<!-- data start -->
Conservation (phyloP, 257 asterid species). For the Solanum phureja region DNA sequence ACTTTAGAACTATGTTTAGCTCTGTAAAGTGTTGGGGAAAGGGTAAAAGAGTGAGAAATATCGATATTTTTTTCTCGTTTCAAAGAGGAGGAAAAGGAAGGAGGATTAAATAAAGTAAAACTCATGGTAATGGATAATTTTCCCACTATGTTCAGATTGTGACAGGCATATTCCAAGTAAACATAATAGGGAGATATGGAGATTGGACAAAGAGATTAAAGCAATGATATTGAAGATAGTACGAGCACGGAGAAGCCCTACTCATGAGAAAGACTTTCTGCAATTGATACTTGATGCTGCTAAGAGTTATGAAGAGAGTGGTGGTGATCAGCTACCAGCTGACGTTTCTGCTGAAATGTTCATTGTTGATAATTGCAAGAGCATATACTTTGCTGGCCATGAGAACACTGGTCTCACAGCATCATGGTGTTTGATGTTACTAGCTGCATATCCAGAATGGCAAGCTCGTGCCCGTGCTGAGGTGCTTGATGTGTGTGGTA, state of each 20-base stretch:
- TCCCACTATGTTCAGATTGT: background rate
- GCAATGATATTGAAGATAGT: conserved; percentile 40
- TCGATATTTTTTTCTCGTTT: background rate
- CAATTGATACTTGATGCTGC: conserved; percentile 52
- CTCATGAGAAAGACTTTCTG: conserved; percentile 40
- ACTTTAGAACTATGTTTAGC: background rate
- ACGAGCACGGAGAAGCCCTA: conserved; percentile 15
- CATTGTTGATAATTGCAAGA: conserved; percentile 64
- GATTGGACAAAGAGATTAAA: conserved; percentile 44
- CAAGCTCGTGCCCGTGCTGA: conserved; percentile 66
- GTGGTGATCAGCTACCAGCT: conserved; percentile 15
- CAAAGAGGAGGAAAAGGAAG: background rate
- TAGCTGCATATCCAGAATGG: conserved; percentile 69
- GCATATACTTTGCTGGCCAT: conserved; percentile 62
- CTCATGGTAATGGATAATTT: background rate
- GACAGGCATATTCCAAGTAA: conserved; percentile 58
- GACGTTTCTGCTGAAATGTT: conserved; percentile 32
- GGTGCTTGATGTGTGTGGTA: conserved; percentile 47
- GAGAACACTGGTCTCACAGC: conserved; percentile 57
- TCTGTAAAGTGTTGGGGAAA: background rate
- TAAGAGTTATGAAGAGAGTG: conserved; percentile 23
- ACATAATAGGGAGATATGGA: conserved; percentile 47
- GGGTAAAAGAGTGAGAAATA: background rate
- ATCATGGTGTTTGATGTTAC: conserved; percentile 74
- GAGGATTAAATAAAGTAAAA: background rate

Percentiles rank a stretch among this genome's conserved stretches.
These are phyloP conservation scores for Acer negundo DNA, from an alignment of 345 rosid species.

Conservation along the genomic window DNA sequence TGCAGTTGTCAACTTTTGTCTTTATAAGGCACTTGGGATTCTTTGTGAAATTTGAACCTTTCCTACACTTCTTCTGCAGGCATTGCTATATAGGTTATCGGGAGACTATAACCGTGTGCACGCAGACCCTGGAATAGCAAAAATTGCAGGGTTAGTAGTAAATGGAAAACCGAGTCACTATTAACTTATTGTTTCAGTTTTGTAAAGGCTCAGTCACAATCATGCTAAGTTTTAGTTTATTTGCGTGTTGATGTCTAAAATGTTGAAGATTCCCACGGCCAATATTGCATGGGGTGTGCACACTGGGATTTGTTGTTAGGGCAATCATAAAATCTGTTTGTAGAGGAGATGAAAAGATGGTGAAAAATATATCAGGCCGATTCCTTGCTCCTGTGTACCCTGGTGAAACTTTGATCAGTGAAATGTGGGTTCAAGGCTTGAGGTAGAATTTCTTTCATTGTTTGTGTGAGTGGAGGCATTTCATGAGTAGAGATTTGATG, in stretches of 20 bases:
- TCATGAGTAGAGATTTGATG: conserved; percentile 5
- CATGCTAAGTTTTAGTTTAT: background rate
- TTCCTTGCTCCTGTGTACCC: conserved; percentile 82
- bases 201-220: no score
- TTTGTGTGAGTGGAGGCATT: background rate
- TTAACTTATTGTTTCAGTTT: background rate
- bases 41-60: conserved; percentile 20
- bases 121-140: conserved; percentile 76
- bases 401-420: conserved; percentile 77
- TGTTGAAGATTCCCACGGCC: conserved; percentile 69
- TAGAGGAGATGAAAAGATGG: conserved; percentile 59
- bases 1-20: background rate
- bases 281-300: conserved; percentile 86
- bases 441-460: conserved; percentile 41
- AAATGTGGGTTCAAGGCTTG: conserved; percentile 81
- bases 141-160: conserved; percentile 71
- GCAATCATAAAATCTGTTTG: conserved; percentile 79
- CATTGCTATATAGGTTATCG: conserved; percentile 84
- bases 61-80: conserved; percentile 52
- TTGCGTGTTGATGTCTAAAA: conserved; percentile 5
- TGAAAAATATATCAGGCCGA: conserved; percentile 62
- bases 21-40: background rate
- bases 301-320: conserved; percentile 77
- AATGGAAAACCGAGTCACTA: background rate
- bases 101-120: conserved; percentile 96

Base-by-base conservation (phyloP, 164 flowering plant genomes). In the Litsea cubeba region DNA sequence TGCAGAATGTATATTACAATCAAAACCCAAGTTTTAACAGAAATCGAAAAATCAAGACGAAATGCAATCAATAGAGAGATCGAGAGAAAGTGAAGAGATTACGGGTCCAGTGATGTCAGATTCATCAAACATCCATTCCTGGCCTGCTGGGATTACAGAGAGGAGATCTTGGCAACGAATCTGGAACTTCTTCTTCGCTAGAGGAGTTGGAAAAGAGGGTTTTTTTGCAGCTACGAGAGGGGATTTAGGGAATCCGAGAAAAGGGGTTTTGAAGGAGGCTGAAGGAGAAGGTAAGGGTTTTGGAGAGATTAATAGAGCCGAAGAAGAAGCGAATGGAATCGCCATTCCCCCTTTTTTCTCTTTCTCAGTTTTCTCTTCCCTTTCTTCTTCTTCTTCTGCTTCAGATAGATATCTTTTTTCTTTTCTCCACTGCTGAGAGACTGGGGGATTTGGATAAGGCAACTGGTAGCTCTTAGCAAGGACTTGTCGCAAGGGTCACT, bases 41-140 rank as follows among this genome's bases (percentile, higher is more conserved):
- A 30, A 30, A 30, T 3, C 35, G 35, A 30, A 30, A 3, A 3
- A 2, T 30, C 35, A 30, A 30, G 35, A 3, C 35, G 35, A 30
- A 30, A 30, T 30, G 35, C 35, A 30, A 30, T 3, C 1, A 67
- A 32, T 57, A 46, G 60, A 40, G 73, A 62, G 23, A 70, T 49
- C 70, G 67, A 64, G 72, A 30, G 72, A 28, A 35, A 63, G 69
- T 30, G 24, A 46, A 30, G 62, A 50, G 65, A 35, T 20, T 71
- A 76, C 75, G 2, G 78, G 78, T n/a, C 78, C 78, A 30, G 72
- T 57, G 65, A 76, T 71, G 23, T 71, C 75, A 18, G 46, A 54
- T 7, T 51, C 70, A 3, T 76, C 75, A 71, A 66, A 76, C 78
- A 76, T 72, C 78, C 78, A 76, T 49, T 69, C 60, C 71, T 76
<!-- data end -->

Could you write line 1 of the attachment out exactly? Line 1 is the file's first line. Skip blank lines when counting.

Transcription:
Conservation (phyloP, 257 asterid species). For the Solanum phureja region DNA sequence ACTTTAGAACTATGTTTAGCTCTGTAAAGTGTTGGGGAAAGGGTAAAAGAGTGAGAAATATCGATATTTTTTTCTCGTTTCAAAGAGGAGGAAAAGGAAGGAGGATTAAATAAAGTAAAACTCATGGTAATGGATAATTTTCCCACTATGTTCAGATTGTGACAGGCATATTCCAAGTAAACATAATAGGGAGATATGGAGATTGGACAAAGAGATTAAAGCAATGATATTGAAGATAGTACGAGCACGGAGAAGCCCTACTCATGAGAAAGACTTTCTGCAATTGATACTTGATGCTGCTAAGAGTTATGAAGAGAGTGGTGGTGATCAGCTACCAGCTGACGTTTCTGCTGAAATGTTCATTGTTGATAATTGCAAGAGCATATACTTTGCTGGCCATGAGAACACTGGTCTCACAGCATCATGGTGTTTGATGTTACTAGCTGCATATCCAGAATGGCAAGCTCGTGCCCGTGCTGAGGTGCTTGATGTGTGTGGTA, state of each 20-base stretch: